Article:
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"Hey, what are the five major groups of plant hormones?" How many times have you been at a cocktail party and this comes up? All the time, right? Well, you no longer have to live with the anxiety of friends and loved ones unexpectedly bringing up phytohormonal inquires and not being prepared.

Trees Get Hormonal Too

By Brandon Gallagher Watson

“Hey, what are the five major groups of plant hormones?” How many times have you been at a cocktail party and this comes up? All the time, right? Well, you no longer have to live with the anxiety of friends and loved ones unexpectedly bringing up phytohormonal inquires and not being prepared. A little knowledge of plant hormones and what they do can give you a better understanding how trees grow, and, perhaps even open up your business to new services.

Plant growth is affected by many environmental factors such as light, temperature, gravity, nutrients and, of course, water. Growth is also affected by internal factors such as genetics, vitamins, enzymes and plant hormones. It is generally agreed that there are five major plant hormone groups, all discovered at different times in history so their names and functions are confusingly named, but they all have a few characteristics in common. One is that hormones are effective in small amounts, and are usually produced in one part of the plant then translocated to another part where they do their thing. All plant hormones are responsible for some certain function within plants; in fact, the word “hormone” is derived from the Greek word for “set in motion,” but the function varies widely from hormone to hormone.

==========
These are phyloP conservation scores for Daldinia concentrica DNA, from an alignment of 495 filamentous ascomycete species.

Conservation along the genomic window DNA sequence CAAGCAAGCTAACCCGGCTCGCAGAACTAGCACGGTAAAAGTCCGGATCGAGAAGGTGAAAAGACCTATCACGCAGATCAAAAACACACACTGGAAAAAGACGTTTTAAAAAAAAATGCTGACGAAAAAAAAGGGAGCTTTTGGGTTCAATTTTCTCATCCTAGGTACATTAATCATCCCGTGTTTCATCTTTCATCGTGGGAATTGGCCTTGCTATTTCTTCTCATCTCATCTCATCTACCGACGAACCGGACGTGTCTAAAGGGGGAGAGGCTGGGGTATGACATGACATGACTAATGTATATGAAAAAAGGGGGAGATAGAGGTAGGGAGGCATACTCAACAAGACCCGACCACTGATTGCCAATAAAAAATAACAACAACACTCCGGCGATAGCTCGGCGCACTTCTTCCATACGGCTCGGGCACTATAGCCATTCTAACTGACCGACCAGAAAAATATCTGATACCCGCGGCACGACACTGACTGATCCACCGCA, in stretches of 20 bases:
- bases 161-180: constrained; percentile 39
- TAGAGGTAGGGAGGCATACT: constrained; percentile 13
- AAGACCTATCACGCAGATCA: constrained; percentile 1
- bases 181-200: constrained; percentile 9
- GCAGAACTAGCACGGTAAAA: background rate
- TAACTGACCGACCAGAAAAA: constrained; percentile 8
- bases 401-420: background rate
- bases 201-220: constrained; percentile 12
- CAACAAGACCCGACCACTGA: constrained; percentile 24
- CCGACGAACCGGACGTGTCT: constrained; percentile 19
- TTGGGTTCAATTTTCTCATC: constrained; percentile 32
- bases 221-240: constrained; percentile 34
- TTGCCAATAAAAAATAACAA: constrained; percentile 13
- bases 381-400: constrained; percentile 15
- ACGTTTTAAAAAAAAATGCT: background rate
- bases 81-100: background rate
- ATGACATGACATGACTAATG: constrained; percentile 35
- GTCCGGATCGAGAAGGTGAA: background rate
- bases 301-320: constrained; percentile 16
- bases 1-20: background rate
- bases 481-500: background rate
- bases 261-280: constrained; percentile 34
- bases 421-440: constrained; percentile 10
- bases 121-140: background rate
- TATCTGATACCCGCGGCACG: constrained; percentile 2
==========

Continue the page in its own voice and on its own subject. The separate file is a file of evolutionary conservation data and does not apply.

Auxins were the first group of compounds found within plants that were considered hormones and were shown to affect cell elongation. Research into the nature of auxins began in the 19th Century with scientists such as Charles Darwin among the first chief investigators. Early experiments with auxin showed they involved phototrophism — the tendency for plants to bend towards the light. It turns out that auxins are light sensitive and work better in the dark. This means the shaded side of a shoot will elongate at a faster rate than the sunny side, causing the plant to appear to be bending toward the light. Auxins directly affect or participate in many different functions in plants, and are also responsible for the regulation of other plant hormones.